By the time of participating in this program I had already had experience as both a student and alumni mentor, and the intensive nature of this very well organised program had a significant impact on me. I felt more connected to the University as a result of undertaking this program with other students, and knew that the field of Education was what I wanted to commit to for my (second) career. Other students in focus groups have reported similar benefits in undertaking this initiative as part of their degree programs.

So what will I always remember from undertaking this program as a second-time-around MQ student?

….That the teacher/mentee coordinator, ESL teacher Karin Harrison, gave up her lunchtimes to make sure both the mentors and mentees were looked after (and also very well-fed!);

…That the LEAP Project Coordinator, Aakifah Suleman, Widening Participation Manager, Ruth Tregale, and incoming Project Coordinator, Rob Ephraums, believed so passionately in the program and you couldn’t help but be influenced by their enthusiasm;

…And one of my (soon-to-be) mentees shouting with such obvious excitement at the fact that we were visiting them at their school (with the equally happy faces of students and teachers when they visited us on campus);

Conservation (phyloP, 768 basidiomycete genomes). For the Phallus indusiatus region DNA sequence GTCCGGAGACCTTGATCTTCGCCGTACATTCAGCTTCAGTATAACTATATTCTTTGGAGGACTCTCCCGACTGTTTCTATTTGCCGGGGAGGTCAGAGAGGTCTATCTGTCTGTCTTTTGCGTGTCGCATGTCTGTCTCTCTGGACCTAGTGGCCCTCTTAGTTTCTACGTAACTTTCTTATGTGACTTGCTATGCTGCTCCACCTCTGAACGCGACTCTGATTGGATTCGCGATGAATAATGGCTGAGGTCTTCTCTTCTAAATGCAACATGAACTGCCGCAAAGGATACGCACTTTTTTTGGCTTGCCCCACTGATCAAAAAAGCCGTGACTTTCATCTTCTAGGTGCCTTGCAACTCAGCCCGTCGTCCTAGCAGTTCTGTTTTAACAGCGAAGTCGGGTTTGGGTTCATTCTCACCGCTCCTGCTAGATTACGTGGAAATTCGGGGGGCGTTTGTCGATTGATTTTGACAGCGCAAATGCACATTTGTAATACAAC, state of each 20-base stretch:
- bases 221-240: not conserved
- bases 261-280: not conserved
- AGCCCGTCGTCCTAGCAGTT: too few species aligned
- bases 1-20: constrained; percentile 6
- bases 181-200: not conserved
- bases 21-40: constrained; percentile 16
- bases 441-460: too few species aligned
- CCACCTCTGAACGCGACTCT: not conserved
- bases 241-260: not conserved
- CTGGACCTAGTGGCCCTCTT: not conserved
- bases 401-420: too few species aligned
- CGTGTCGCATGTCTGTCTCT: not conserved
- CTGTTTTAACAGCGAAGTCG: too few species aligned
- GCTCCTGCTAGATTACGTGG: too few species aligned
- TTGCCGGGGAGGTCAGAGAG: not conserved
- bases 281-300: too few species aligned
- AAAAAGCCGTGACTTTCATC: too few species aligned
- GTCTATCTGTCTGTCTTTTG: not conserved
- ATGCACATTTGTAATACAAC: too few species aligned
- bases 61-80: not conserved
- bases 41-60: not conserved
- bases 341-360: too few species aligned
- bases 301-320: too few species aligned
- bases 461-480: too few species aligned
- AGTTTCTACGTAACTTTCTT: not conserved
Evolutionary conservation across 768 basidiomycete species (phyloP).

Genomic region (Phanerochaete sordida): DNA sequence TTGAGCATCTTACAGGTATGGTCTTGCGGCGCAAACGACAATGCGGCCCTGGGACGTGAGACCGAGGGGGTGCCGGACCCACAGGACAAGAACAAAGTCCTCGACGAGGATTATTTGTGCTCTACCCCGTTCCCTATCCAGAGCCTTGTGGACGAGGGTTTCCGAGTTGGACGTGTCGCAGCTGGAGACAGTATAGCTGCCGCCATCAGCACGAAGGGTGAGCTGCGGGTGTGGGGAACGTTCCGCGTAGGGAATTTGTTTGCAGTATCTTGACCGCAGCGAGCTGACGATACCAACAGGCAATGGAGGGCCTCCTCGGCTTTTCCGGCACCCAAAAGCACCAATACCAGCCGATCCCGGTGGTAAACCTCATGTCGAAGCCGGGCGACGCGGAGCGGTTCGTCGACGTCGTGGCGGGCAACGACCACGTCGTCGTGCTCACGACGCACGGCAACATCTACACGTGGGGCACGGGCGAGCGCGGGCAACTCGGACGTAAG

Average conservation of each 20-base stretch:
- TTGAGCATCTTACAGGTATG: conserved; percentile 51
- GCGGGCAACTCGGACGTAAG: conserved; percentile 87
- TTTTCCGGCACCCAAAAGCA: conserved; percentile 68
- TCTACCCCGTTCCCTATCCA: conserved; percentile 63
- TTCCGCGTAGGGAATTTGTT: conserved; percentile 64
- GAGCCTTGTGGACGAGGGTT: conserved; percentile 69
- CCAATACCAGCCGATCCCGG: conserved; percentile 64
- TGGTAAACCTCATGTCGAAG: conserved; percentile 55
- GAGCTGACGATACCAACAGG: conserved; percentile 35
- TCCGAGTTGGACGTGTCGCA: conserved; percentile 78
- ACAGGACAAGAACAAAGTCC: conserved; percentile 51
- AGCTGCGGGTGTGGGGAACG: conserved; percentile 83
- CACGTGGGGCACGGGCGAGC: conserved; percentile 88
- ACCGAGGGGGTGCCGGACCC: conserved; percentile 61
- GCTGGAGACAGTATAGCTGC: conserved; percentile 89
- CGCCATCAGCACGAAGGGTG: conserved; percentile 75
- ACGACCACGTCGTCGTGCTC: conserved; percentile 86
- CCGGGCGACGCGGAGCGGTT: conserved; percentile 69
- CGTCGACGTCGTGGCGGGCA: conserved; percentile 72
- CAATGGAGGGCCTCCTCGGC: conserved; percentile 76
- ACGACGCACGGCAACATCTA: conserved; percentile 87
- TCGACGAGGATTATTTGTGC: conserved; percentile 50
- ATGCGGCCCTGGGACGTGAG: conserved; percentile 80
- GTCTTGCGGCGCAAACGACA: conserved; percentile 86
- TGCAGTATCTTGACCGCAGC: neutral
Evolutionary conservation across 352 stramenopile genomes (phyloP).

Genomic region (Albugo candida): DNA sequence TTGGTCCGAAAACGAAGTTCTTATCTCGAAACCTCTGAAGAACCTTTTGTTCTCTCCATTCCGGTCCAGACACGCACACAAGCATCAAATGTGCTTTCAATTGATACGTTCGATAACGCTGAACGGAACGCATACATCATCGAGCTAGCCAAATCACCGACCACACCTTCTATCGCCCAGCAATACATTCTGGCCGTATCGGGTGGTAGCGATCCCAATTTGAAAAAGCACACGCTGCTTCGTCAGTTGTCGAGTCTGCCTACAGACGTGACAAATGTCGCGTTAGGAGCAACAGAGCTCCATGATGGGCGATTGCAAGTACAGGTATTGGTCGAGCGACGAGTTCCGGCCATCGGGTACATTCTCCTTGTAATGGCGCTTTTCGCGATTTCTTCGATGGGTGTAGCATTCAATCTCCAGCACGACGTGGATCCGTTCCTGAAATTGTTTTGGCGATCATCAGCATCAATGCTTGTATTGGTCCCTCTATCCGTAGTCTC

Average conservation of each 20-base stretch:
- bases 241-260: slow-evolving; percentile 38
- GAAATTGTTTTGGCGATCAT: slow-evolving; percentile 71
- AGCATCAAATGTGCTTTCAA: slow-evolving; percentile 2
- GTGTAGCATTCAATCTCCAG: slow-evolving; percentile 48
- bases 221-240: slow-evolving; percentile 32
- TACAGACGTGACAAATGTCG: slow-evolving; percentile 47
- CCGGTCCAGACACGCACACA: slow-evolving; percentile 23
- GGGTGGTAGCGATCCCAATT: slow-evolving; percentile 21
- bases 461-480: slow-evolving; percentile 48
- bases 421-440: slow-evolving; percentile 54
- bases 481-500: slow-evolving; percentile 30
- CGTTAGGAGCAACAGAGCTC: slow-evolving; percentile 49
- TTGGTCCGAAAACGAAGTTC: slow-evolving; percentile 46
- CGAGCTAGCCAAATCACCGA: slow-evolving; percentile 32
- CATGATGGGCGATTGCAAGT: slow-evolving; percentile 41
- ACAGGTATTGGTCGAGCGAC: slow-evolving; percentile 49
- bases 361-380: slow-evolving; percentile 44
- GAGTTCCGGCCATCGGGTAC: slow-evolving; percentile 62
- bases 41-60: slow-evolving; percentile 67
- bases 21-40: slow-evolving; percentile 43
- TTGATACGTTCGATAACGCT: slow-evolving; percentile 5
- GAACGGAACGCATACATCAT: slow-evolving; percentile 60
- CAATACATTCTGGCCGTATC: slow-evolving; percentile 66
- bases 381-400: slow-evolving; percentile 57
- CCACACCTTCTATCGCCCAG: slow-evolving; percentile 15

…All of which made me content in the knowledge that, even in my first year of studying again, I could make a difference (although, I could still use some help with those African drumming skills…)

This post was inspired by the Learning & Teaching Week (2014) paper presentation delivered by Sonal Singh and Ruth Tregale, Outreach Mentors with High School Mentees: Co-creating Engagement, Belonging and Loyalty in Higher Education

For a recent SBS report on the program see the video Mentors encourage refugee kids to apply for university places

For more information on the background, elements and benefits of this program, see Tregale and Bosanquet (2011), Supporting high school students from refugee backgrounds to successfully transition to higher education

Lara Hardy is a Law and Education Graduate and current staff member of Macquarie University.